You might not have any hot water running from the taps, but if you have a water heater with a tank, the unit will be in standby mode most of the time. This means that the water is still getting heated, even though it’s not yet being sent through the pipes.

In such a case, sediment build-up could be to blame for a wide range of sounds. Leaks in the actual unit can also cause noises, as well as condensation (the droplets can land on the burner and make a sizzling sound).

Hot Water Heater Makes Noise When Flushing Toilet

Some homes have their toilets supplied with hot water, in order to stop toilet ‘sweat’ – in certain areas, condensation-related issues can get pretty extreme.

If your water heater starts making noises right after you flush the toilet, it might be because the shut-off valve is not open completely or because of water hammering.

When you flush the toilet, a special valve opens to get more water. Once the valve shuts off, the water that has already been rushing to the toilet gets cut off – this pressure is what causes the pipes to make a banging sound.

Read: Gas Water Heater Thermocouple Possible Issues

Water Heater Sounds Like a Jet Engine

What could possibly make your water heater sound like a jet engine?

  • An exhaust blower that is about to go bad, has something stuck in it, or if one of its components had gone loose (in such a case, you’ll be hearing the sound on the side of the house that has the exhaust vent)
  • Air has gotten into the system (this might happen, if you have switched off the water to the whole house or if works were done in the area and the water supply got turned off)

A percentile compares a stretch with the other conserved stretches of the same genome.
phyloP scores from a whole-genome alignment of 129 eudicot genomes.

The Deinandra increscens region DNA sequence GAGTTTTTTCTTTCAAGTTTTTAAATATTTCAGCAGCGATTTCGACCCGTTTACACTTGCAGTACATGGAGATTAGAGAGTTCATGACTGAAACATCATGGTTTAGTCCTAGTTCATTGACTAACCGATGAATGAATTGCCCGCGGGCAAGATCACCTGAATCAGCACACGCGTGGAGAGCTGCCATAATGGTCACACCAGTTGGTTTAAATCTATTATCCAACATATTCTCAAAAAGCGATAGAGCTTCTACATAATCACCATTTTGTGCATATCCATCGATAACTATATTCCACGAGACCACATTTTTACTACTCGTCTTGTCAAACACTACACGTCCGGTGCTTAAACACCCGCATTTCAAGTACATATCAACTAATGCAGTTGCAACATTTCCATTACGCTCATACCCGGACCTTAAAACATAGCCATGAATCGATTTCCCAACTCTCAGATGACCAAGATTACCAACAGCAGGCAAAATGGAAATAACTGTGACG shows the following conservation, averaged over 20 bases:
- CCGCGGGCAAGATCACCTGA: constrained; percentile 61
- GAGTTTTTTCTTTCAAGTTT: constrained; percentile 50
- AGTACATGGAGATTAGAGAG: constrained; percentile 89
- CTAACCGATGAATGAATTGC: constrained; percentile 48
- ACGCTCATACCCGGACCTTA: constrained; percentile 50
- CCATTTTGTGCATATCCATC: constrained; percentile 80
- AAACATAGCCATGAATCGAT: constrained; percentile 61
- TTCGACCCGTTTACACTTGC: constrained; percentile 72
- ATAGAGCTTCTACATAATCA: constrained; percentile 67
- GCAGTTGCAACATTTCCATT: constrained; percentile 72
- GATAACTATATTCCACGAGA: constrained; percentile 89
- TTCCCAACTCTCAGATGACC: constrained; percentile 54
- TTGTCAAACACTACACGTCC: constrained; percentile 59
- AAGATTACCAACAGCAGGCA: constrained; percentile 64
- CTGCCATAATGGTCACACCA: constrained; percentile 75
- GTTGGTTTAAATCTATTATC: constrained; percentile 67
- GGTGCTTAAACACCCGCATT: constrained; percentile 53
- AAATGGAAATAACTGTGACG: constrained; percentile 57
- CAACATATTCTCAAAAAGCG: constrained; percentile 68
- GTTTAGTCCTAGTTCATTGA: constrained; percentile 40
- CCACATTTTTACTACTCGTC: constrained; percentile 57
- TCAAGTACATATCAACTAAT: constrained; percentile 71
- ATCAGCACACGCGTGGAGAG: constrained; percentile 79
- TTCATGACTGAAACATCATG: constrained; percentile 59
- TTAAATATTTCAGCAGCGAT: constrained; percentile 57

• The pressure regulator valve between the outdoors and the house is failing

Why Is My Hot Water Heater Making Knocking Sounds?

The knocking sounds are, most likely, caused by sediment build-up.

When hard water runs through the water heater, it leaves behind mineral deposits that then form a layer of sediment. Once you turn the unit on, the hot air bubbles start rising and disturbing the deposits.

The knocking noise is the sediment that is floating inside the tank and clanking against the walls.

How Do I Stop My Water Heater from Making Noise?

  1. Flushing the tank will help in a lot of cases, as the majority of sounds are caused by sediment build-up.
  2. Check and tighten the pipe straps, if you hear a ticking sound.
  3. Make sure that the valves are completely open and that the lines don’t have any deformations or kinks (these issues might cause high-pitched noises)

Calling a professional plumber is always the best idea as the expert would be able to check not only the water heater’s components but also the water’s pressure.

Read: Why Gas Hot Water Heater Is Not Heating? – Troubleshooting Guide

How Do You Fix a Humming Water Heater?

Loose components within the unit can make the water heater hum. 

If that’s the case, all you would have to do is turn the unit off and tighten all the parts that might be loose and that are causing the vibrations.

If you don’t feel comfortable working with such units, leave the job to a professional.

What Are the Signs of a Hot Water Heater Going Bad?

Such signs as water leaks, inconsistent water temperature, low hot water supply, low water pressure, and discolored water are the main indications that your unit is about to go bad.

The most easy-to-notice sign is, perhaps, the strange noises that your water heater is going to start making. In general, the louder the noise, the bigger the issue

Can Gas Water Heaters Explode?

Both gas and electric water heater can explode. This might happen, if the pressure inside the unit gets too high, if the water has been improperly installed, or if there has been a gas leak.

How Do You Know If Your Water Heater Is Going to Explode?

The main signs of a water heater that is about to explode include a leaking pressure-relief valve, a leaking tank, an always-open T;P valve, and a rotten egg smell.

When it comes to sounds, you should be extra careful, if your water heater starts making popping noises. This sound indicates the presence of sediment which, in its turn, might make the unit overheat or might clog the pressure-relief valve.